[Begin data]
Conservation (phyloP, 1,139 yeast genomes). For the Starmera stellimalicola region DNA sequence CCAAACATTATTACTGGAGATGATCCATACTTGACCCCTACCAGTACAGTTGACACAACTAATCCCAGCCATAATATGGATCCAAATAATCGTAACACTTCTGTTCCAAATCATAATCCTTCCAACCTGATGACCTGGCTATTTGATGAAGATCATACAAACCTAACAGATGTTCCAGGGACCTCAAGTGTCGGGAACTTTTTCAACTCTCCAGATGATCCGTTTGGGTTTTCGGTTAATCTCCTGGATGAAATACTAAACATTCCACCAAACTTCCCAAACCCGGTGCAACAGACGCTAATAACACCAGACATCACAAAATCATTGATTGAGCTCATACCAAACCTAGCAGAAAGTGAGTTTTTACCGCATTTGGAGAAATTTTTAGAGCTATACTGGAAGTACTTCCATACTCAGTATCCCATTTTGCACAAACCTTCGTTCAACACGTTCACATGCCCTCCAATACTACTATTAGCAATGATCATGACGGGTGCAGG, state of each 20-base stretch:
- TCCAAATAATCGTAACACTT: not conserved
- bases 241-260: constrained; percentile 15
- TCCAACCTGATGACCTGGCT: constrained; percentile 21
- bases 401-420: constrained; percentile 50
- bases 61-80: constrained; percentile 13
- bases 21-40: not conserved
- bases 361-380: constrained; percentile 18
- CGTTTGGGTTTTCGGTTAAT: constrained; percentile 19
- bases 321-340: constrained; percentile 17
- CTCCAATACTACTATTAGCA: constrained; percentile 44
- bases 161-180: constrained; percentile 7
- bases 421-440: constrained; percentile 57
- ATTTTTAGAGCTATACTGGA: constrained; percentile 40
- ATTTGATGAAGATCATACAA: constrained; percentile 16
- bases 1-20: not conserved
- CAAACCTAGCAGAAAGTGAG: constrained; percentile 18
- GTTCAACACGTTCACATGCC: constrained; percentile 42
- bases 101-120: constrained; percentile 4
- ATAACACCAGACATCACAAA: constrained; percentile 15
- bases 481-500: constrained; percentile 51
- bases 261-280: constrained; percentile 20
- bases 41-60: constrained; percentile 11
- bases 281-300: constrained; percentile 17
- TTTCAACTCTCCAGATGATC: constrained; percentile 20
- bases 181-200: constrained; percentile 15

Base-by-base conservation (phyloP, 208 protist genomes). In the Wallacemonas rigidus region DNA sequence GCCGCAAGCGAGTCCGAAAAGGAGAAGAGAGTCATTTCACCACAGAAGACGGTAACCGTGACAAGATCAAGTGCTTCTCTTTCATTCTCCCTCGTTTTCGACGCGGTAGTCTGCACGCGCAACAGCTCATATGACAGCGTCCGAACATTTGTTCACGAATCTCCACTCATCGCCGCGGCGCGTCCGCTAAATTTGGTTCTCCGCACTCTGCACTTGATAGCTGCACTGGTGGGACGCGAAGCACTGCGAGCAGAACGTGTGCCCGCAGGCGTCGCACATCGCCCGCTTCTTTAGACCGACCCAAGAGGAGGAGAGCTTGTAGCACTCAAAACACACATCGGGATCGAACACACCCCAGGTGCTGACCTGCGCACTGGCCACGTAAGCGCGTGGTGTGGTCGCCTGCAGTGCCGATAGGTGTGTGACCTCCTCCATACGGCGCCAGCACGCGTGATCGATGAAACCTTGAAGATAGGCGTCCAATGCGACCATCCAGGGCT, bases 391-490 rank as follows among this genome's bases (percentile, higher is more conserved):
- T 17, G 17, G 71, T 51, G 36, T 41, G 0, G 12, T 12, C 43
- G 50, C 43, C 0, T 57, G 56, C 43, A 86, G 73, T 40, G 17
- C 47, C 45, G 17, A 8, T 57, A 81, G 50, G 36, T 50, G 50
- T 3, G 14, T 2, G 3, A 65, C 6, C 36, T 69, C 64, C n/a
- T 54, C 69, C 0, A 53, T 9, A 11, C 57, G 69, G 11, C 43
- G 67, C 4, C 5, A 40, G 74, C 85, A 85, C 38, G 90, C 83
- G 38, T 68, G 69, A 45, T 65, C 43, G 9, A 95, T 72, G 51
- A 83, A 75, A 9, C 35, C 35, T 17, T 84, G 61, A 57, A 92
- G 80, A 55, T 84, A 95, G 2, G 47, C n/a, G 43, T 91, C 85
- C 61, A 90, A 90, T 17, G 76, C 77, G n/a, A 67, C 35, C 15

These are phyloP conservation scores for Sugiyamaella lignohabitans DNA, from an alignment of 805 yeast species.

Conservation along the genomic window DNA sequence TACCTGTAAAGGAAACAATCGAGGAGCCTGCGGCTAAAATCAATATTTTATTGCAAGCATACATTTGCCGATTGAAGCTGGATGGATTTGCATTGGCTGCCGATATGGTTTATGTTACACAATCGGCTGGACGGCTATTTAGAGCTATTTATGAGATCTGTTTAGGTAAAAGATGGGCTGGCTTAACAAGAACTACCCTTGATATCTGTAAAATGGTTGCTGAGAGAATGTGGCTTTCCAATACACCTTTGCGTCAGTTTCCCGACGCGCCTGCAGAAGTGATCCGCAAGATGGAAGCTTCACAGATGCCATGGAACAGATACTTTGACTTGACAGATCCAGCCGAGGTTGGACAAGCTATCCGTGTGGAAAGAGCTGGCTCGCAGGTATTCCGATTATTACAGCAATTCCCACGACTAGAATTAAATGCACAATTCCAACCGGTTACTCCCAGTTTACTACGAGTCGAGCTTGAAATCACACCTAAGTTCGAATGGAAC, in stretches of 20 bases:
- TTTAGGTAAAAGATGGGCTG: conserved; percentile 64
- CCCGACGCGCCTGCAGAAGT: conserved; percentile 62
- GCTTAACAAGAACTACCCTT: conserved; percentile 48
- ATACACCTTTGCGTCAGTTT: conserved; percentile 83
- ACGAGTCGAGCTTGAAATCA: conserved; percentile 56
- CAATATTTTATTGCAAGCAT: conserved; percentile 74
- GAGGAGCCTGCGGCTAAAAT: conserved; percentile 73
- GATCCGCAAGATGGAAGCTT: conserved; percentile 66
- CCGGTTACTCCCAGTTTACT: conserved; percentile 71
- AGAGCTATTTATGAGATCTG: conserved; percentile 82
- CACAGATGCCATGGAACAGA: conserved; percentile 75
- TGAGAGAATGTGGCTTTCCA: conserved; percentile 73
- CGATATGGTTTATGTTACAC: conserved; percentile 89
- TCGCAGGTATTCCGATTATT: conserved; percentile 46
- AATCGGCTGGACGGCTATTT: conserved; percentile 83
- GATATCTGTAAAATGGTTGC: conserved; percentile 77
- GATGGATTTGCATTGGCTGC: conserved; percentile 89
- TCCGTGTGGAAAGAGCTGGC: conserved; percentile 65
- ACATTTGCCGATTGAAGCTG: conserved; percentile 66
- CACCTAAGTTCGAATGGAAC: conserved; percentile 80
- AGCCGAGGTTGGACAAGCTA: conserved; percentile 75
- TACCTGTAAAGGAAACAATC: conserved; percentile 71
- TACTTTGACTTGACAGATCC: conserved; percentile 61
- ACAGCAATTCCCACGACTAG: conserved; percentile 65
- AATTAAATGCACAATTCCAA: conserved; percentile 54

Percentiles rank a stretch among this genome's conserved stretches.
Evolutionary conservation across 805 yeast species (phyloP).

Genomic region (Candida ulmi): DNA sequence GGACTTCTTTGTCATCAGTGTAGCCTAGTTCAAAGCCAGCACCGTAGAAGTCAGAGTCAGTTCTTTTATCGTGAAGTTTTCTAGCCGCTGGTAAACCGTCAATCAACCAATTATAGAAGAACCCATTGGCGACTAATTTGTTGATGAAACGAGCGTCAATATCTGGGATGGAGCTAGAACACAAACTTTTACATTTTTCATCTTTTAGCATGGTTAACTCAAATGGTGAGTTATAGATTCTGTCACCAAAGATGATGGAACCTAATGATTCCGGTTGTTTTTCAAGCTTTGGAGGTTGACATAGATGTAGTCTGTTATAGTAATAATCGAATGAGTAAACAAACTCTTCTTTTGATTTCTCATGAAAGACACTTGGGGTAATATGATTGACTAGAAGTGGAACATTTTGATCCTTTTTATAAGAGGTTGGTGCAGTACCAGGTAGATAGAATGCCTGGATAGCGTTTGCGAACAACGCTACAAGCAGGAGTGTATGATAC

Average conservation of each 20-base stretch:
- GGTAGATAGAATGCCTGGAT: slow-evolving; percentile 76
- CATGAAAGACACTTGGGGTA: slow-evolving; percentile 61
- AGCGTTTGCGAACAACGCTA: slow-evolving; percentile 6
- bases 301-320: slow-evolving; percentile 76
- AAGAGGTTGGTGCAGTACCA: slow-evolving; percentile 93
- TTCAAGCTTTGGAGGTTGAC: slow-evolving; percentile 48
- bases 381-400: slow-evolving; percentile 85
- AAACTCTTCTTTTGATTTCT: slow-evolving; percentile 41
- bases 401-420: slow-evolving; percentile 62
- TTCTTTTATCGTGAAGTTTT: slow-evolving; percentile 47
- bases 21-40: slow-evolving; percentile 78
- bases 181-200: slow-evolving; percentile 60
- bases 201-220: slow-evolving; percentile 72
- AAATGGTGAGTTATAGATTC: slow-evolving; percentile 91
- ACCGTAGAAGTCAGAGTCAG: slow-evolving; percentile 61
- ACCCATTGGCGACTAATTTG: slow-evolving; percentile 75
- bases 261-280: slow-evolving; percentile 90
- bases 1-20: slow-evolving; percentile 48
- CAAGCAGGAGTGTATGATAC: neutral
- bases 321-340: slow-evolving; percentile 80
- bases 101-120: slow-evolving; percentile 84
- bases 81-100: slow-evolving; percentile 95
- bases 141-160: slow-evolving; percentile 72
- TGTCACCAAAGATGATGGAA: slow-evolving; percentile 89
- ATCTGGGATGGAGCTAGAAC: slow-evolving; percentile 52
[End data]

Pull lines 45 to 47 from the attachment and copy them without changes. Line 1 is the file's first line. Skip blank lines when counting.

- CAATATTTTATTGCAAGCAT: conserved; percentile 74
- GAGGAGCCTGCGGCTAAAAT: conserved; percentile 73
- GATCCGCAAGATGGAAGCTT: conserved; percentile 66